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The price of oil for May delivery is so cheap that producers will pay customers to take it

The price went negative because the U.S. has run out of room to store it

Photo (c) MassimoVernicesole - Getty Images
Oil traders were shocked Monday morning when they logged on to see that the May futures price of West Texas crude oil had dropped below $15 a barrel. Before the end of the day, they would be absolutely stunned.

“The price of oil just went negative, and GasBuddy's servers went down just moments after,” GasBuddy’s Patrick DeHaan reported in an early afternoon tweet. 

The price of May oil had completely fallen past zero and was in negative territory. In the last hour of trading, oil producers were paying buyers $38 a barrel to take it off their hands!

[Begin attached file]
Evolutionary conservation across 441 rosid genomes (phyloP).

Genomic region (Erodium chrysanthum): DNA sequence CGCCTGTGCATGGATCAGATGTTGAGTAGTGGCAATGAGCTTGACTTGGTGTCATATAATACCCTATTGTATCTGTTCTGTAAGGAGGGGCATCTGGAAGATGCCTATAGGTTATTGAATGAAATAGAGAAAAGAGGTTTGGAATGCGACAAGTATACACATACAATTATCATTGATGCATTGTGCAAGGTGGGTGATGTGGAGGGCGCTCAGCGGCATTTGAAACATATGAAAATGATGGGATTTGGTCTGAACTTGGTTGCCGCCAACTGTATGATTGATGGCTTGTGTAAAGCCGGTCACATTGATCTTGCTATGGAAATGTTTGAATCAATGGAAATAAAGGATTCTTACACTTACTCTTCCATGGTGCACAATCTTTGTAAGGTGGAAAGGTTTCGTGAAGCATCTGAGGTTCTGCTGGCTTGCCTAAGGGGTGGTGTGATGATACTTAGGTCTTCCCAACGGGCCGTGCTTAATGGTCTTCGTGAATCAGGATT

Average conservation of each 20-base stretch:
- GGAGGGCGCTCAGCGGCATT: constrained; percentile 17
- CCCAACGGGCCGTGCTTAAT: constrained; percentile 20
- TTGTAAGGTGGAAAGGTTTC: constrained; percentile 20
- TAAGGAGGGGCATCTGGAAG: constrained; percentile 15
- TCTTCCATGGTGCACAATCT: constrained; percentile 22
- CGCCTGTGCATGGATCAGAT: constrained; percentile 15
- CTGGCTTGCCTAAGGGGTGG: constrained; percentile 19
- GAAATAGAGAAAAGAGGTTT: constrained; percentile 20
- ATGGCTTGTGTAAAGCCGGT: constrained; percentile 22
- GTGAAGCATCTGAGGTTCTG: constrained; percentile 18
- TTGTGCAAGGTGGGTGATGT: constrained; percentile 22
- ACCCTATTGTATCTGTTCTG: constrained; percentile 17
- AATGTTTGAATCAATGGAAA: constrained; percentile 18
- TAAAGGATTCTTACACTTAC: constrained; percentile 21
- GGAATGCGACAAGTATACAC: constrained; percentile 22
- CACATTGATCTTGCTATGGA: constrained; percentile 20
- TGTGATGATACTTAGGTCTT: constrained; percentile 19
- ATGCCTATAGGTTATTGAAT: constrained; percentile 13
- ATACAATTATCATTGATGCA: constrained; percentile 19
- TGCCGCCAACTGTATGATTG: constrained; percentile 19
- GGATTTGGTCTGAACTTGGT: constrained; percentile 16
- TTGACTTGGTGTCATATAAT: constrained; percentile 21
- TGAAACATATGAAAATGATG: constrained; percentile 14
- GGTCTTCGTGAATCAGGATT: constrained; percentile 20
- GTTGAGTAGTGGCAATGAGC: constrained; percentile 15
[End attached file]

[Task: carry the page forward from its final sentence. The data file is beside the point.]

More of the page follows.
Had the world gone mad? Sort of. 

The shutdowns caused by the coronavirus (COVID-19) have reduced the amount that consumers are driving and buying gas. Because they don’t need as much gas, oil refineries that turn crude oil into gasoline don’t need nearly as much oil.

But because it costs so much to shut down an oil field, oil producers would rather pay someone to take the oil off their hands because they have filled up practically every storage facility in the U.S.

Little effect on gas prices

Many consumers may be wondering if that means their local gas station will pay them to fill up. DeHaan says absolutely not. They’re two completely different products, though gas prices will likely keep falling for a while. 

The current AAA Fuel Gauge Survey puts the national average price of regular gas at $1.81 a gallon, with Wisconsin still coming in as the cheapest state for gas at an average price of $1.22.

While oil traders are being paid to take oil in May, that deal will quickly go away. Oil futures contracts for June delivery are going for between $20 and $30 a barrel and even more for July, as the market is betting the economy will slowly begin to return to normal by then.

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